George Thorogood, like most American treasures, has spent his career as both a music business anomaly and an American treasure. He’s a household name to most music fans thanks to a life spent his life on the road in the same “showrooms” where he first saw his heroes like Chuck Berry, John Lee Hooker, and Sonny Terry & Brownie McGee. Those artists still loom large in his imagination and all of them instantly accepted Thorogood as a brother and a kindred spirit. The Rolling Stones hired Thorogood to open a show for their 1981 tour and kept him on the for the rest of the dates. ("It was supposed to be one night and they kept adding me and adding me. Every night Keith would come in to my dressing room and say, 'how about another?' I couldn’t believe it").  Thorogood has been on both independent and major labels, but the labels themselves never made much of a difference. What little money they offered probably went into keeping his battered vintage ES-125s going.  If you wanted to know Thorogood's music, you had to experience him live.   

If you grew up in the 70s, George’s ferocious covers of Hank Williams’ “Move It On Over,” Bo Diddley’s “Who Do You Love,” and his own “Bad to the Bone” were staples of urban FM stations on both coasts. With his band, the Destroyers (originally the Delaware Destroyers named for his home state) Thorogood's shows were guarantee sell outs, often attracting fellow music colleagues from every genre and generation.  Today, it is Thorogood who is the experienced hero to a small group of musicians who still look to country, gospel, blues, and rhythm & blues to make their own rock and roll. At age 69, he remains a believer, a man of action, and fervor and shows no signs of giving up or giving in. His new limited edition Epiphone George Thorogood ES-125 Outfit, his debut signature model, delivers the tone, growl, and power that you would expect from an instrument with his name.  

George Thorogood dropped by Epiphone’s headquarters in Nashville to take delivery of the final prototype and hold court in the Epiphone showroom crowded with employees, techs, and friends who were treated to a performance and a recitation of sorts from the one time Delaware street performer who is a living American legend and the last link to the generation that created the roots of rock and roll.

 
George, thank you for joining us and welcome to the House of Stathopoulo. How is your Epiphone?
 
The Epiphone is great.  But my people will never stop trying to make an improvement. Their theory is if you can hit the ball 400 feet, you can hit it 430 (laughs).  
 
You’ve been identified with the ES-125 for most of your career.  I recall when you were a regular in the Washington D.C. clubs like the Cellar Door.  
 
That’s right. Were you there? The most famous story about the Cellar Door, the one I have to retell over and over again, was when Jimmy Thackery (of the Nighthawks) and I walked across M Street, each of us playing “Madison Blues.”
 
Our (the Destroyers) “Madison Blues” was on the radio. Theirs was not. I don’t think it’s because of my charm or international sex appeal. Because it’s better (laughs). But Thackery had this whole thing—'we’re playing at Desperados the same night you’re playing at the Cellar Door.’They came up with this thing where we were gonna switch guitars in the middle of the road. And I said, Why?  I worked for ten years to get out of places like Desperados…to get into the Cellar Door. But I said ok, I’ll do it.  So, we did it. We played the song, we timed it right. I walked out the door. I get out into the middle of the street.  He gets out into the middle of the street. We switch cords. I walked into Desperados. Now in the Cellar Door are all the wives of the Nighthawks. Not in their club but in my club. Now what does that tell you? They’re watching me. I go into Desperados, big applause. He comes in the Cellar Door guess what happens? Boo!  But if Jeff Beck wants to switch guitars with me, I’m all ears, pal!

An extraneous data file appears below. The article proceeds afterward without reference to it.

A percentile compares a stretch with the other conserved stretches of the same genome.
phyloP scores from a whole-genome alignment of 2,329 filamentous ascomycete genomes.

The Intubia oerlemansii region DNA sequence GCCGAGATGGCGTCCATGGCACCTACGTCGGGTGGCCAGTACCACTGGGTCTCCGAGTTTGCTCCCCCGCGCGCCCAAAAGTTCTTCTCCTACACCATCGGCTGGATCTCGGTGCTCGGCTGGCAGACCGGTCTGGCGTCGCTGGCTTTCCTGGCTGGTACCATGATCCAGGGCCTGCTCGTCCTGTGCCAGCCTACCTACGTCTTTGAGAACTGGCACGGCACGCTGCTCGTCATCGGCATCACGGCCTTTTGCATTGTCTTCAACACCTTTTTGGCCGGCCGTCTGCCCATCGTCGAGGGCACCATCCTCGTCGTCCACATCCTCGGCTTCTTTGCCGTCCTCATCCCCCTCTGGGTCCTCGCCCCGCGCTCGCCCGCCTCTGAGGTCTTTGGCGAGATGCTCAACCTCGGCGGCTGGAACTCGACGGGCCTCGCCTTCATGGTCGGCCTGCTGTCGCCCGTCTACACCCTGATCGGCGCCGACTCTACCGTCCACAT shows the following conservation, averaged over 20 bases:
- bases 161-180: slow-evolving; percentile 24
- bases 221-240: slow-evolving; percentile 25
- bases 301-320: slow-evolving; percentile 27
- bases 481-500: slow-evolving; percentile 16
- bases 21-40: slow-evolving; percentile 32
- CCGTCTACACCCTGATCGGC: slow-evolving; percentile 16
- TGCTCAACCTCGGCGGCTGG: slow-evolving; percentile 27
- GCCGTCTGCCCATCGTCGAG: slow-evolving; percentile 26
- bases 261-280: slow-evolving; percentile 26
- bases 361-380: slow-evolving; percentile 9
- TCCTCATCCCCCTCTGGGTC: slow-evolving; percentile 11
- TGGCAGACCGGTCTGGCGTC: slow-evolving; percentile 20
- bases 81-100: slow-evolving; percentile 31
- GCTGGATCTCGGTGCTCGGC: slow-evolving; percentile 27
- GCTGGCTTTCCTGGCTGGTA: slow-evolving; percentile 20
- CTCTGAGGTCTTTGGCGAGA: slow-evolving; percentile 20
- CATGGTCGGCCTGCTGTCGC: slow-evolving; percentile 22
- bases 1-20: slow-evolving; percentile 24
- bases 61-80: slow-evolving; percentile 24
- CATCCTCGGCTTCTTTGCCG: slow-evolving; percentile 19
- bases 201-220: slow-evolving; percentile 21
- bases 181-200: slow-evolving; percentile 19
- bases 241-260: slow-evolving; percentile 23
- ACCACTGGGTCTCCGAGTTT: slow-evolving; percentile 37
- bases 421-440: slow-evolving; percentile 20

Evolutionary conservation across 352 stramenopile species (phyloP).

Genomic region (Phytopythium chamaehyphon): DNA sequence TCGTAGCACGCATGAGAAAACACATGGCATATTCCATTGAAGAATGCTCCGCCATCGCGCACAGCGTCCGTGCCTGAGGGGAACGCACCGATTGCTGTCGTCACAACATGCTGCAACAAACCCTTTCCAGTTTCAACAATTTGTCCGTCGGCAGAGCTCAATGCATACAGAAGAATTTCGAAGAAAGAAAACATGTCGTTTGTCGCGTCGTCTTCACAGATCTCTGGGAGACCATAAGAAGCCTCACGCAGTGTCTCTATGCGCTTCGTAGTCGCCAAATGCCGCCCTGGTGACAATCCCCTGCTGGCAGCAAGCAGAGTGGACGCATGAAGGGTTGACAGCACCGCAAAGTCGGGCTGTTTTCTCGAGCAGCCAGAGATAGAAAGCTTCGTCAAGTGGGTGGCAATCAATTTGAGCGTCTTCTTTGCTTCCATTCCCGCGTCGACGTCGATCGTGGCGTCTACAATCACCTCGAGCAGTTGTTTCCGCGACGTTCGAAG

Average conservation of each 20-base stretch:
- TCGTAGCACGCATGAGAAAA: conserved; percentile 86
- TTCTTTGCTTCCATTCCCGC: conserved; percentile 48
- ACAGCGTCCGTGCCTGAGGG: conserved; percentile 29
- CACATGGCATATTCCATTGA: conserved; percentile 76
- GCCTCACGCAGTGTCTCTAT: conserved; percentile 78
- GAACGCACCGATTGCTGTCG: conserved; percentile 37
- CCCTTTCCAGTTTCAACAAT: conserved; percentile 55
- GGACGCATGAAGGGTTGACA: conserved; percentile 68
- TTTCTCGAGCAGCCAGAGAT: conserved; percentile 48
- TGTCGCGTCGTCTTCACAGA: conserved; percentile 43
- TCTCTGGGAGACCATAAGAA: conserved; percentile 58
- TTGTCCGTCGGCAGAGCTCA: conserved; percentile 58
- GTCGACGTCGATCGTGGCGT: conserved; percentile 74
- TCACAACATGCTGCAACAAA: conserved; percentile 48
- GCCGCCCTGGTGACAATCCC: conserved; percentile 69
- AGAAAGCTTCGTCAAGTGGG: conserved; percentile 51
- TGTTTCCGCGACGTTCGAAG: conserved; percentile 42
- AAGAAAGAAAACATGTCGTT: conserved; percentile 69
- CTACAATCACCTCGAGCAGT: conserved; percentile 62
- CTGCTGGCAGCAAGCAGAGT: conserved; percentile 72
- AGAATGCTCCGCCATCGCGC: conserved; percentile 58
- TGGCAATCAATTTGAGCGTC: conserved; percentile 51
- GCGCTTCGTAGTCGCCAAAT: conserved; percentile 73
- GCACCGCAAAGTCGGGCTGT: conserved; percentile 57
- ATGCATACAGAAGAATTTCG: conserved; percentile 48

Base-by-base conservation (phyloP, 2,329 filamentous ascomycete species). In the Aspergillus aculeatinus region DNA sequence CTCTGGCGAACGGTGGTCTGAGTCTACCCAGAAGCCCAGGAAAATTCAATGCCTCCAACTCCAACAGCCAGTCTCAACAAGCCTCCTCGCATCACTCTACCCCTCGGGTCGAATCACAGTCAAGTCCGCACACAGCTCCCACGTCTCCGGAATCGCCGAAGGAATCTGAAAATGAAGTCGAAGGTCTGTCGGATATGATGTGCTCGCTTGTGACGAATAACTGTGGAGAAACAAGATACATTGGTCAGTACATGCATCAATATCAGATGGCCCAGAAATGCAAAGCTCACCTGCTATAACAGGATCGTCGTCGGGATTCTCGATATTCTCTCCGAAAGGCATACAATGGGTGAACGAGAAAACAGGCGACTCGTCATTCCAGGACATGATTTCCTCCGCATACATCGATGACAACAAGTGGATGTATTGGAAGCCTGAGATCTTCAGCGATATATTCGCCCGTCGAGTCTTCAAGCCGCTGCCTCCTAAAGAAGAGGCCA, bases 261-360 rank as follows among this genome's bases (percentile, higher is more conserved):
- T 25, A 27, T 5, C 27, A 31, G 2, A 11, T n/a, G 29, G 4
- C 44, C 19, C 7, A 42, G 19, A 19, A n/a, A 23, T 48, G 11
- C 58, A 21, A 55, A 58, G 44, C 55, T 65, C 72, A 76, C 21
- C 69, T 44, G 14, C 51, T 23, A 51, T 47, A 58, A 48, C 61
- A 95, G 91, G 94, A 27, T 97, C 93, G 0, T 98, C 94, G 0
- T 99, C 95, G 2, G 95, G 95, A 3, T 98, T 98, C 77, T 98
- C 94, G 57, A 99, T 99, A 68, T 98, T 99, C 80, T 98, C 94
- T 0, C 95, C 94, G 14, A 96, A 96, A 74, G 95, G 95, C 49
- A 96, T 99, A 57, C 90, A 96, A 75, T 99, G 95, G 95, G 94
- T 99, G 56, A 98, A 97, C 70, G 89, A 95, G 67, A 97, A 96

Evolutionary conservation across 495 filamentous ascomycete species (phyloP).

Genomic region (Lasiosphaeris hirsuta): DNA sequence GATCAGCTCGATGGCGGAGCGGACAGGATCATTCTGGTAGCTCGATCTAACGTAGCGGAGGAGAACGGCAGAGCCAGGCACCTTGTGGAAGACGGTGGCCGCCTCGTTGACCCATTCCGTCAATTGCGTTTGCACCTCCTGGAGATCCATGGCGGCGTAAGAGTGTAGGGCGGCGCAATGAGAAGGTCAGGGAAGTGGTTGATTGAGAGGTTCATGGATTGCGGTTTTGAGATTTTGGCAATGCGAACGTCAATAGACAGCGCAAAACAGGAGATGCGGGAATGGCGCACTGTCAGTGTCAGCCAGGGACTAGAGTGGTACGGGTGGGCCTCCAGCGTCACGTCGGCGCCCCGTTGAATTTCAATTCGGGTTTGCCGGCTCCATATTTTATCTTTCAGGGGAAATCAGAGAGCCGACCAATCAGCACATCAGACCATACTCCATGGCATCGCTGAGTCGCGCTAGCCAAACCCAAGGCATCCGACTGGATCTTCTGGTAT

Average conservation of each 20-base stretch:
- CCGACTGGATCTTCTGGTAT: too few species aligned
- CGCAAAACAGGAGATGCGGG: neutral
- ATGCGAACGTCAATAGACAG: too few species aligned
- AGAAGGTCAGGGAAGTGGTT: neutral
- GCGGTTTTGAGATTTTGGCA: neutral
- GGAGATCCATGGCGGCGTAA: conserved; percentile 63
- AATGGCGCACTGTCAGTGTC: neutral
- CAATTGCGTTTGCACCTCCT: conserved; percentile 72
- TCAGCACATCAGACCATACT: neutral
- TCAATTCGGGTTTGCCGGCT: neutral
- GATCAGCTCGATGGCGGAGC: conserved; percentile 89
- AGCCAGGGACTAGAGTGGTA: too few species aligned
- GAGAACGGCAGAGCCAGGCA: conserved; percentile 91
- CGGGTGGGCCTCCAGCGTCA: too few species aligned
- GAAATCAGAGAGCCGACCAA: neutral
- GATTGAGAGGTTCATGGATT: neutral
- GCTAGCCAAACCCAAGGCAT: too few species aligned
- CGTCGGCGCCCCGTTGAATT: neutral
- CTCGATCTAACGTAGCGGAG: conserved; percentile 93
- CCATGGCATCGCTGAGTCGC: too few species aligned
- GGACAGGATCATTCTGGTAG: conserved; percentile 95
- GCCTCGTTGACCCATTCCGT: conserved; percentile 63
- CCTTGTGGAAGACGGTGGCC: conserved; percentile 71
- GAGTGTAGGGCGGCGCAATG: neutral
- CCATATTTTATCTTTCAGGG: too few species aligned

But yes, I was playing a Gibson ES-125 single cutaway two-pickup archtops for years until they stopped making them in 1970, so I collected all of what I could. They were very frail instruments to begin with. But the neck was just right for my hands and the sound was unique. And the instruments weren’t expensive. My attack on the guitar is a little aggressive and I literally wore all my ES-125s  down. 
 
They were originally designed as an entry-level archtop. Probably for rock and roll and jazz, too.
 
Playing heavy rock wore them down as the years went on.  So, my folks kept repairing my guitars and they kept falling apart and the sound kept getting weaker. Because they were old. I said, Well I guess I’m through playing. If they don’t make any new ES-125s I’m gonna have to stop. And people in my organization said: ‘You’re gonna quit because you don’t have the right guitar? And they said wait a minute—let us make a phone call. And that’s when they called Epiphone. And the Epiphone showed up. 
 
I didn’t know the history of Epiphone. I always thought that Epiphone was the minor leagues of Gibson. But it’s the other way around. Everybody worked hard on these guitars. Everything I wanted to change they worked on. They wouldn’t give up. Finally, I said, gee I don’t know if it will work out with these Epiphones. And my crew laughed and said you know those last shows you did in Oregon and Washington?  I said yeah, I thought they were good shows. The crowd was really into it. My crew said, you didn’t know it but you were using those guitars those nights. We just didn’t tell you. Then I was committed. I think someday I should be committed—like all musicians should be.  Especially guitar players.  
 
I imagine that your new signature ES-125 is much more responsive than the vintage models. 
 
That’s right. It reaches the audience all the way in the back. My attack doesn’t have to be as strong. Before I had to beat the instrument. Now I get response on the higher notes. My Epiphone is built for the sound in my head. This gives me the response that I need. I couldn’t walk into a room and explain it to a stranger. The original ES-125—and my new ES-125--is more like a semi acoustic instrument. That’s why a lot of cats who are blues cats like ‘em since they all started on acoustic, as I did. So, there’s an archtop to it, the strings are elevated off the body. When I started, I was having to find something that was right in between. Something that had the sound of an electric but the physics of an acoustic. I had to have that match up. Time went on, and you know how it is, sometimes that horse has run its last lap. I thought I’d have to quit without that sound. So, they brought these studs in (laughs).  And I’ve been more than happy. And now I can’t wait to get to the gig. Where-as before, I was beating on my guitar trying to get my head above water at soundchecks. My new signature ES-125s are like a thoroughbred horse I have to hold back. Woah! That’s the way it should be. You should have more to work with than less. That’s when it gets fun. And I think I deserve a little fun at this point.